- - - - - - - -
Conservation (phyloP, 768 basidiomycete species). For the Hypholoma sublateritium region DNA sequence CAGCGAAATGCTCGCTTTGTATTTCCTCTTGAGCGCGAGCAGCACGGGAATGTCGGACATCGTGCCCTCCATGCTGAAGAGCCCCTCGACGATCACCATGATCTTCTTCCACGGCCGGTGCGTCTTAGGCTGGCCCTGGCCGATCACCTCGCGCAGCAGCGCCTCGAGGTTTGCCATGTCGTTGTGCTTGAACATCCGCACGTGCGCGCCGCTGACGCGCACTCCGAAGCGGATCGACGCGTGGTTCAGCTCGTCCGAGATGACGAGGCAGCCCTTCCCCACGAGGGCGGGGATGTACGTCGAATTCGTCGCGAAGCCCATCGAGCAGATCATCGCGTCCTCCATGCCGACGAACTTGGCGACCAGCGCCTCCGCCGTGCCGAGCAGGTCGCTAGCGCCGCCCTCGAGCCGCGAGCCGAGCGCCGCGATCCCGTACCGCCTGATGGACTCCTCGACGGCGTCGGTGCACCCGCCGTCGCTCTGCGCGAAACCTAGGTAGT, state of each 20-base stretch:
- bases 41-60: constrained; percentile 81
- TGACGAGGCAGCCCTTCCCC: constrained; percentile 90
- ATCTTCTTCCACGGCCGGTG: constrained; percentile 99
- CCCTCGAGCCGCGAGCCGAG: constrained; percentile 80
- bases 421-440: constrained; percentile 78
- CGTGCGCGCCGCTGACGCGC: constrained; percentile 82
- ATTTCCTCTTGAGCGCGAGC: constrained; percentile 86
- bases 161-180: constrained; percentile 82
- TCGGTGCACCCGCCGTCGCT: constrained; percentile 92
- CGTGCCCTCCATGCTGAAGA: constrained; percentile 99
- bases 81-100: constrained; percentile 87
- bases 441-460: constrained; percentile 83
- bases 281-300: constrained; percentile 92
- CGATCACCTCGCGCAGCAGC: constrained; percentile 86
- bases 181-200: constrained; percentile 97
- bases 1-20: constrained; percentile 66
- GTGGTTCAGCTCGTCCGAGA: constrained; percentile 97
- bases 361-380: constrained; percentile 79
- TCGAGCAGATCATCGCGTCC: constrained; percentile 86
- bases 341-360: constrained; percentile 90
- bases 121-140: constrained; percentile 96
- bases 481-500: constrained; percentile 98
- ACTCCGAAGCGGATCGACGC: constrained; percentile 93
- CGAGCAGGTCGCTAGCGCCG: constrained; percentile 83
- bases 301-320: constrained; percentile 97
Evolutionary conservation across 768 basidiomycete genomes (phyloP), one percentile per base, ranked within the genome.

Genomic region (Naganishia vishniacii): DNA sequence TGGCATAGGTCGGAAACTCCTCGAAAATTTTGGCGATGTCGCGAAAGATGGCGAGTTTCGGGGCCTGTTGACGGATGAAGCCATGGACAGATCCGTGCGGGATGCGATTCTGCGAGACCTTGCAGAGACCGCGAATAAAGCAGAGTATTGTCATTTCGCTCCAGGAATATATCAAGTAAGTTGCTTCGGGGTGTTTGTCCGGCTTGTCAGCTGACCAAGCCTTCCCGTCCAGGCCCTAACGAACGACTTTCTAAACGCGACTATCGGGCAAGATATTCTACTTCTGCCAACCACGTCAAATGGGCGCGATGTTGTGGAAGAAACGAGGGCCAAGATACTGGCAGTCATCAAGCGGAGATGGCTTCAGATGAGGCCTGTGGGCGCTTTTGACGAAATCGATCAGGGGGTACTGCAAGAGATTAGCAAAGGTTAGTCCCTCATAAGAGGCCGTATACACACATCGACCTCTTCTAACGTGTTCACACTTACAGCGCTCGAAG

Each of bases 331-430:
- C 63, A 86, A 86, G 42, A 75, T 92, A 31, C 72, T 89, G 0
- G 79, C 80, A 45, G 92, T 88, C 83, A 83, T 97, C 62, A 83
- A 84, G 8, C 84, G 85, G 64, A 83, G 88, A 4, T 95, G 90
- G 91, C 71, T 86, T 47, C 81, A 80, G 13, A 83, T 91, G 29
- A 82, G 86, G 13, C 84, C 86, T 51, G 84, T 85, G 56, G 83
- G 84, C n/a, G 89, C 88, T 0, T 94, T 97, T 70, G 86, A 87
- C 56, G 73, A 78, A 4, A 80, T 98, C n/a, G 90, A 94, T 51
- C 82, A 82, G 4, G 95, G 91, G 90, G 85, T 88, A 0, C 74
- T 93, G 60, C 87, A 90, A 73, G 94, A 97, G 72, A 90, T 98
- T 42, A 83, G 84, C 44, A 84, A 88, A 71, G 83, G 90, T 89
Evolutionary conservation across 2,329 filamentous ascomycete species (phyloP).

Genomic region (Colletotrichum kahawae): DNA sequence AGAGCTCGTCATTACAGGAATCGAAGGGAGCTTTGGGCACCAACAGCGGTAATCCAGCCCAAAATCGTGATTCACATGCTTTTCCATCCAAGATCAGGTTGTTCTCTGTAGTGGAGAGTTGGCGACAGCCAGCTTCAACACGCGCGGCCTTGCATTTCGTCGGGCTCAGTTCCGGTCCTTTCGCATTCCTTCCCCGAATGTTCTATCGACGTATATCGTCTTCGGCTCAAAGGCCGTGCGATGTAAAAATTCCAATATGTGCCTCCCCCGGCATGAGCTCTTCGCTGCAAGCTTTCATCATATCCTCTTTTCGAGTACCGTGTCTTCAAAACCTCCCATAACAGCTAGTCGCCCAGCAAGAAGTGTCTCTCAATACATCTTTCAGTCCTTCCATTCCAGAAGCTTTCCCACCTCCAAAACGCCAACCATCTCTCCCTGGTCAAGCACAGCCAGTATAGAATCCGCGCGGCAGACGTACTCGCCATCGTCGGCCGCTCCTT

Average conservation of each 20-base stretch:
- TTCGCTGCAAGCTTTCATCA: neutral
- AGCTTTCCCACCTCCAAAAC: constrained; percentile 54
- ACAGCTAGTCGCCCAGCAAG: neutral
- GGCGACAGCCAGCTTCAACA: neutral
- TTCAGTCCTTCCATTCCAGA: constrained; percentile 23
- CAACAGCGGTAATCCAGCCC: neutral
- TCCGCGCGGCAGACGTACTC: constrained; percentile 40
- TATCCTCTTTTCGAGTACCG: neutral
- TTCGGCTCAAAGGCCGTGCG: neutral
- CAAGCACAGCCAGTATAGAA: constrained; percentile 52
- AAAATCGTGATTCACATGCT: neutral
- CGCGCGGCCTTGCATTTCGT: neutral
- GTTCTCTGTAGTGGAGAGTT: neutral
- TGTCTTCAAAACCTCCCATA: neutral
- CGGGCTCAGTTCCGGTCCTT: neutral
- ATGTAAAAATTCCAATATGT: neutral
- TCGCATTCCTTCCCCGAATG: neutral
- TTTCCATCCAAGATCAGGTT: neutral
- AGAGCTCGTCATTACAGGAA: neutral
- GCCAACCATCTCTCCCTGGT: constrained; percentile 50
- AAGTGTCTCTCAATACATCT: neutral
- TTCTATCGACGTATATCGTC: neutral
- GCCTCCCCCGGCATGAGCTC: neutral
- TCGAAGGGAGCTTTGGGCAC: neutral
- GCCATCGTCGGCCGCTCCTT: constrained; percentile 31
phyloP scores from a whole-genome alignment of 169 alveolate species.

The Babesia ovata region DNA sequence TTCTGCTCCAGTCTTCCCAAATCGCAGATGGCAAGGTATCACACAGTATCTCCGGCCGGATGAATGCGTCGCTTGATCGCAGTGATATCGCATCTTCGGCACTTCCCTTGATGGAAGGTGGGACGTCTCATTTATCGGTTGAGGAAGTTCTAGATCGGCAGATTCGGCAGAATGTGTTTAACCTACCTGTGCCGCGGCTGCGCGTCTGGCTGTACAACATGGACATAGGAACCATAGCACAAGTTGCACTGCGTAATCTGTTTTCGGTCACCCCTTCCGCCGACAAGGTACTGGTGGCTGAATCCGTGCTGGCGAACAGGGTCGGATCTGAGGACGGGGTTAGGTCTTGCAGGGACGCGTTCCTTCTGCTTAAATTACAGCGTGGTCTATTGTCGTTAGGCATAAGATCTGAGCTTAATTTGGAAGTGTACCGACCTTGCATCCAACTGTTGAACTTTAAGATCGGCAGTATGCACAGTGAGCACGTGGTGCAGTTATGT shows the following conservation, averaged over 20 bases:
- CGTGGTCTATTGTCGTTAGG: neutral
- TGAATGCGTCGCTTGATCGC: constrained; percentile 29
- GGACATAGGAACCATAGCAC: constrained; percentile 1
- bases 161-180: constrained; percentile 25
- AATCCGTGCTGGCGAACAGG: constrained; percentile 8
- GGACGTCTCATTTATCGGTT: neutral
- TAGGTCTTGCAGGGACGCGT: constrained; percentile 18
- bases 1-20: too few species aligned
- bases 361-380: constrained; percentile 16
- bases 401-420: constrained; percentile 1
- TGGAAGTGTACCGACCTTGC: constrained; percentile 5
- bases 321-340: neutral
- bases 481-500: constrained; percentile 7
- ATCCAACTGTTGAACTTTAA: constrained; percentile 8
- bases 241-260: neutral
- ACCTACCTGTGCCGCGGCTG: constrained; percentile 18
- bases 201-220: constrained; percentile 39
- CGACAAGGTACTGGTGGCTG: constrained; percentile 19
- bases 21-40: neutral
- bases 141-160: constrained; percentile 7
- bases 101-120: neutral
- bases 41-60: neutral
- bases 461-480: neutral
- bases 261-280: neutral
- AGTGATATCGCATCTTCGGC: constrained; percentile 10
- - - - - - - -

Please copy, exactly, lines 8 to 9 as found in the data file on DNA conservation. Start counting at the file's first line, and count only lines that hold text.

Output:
- ATTTCCTCTTGAGCGCGAGC: constrained; percentile 86
- bases 161-180: constrained; percentile 82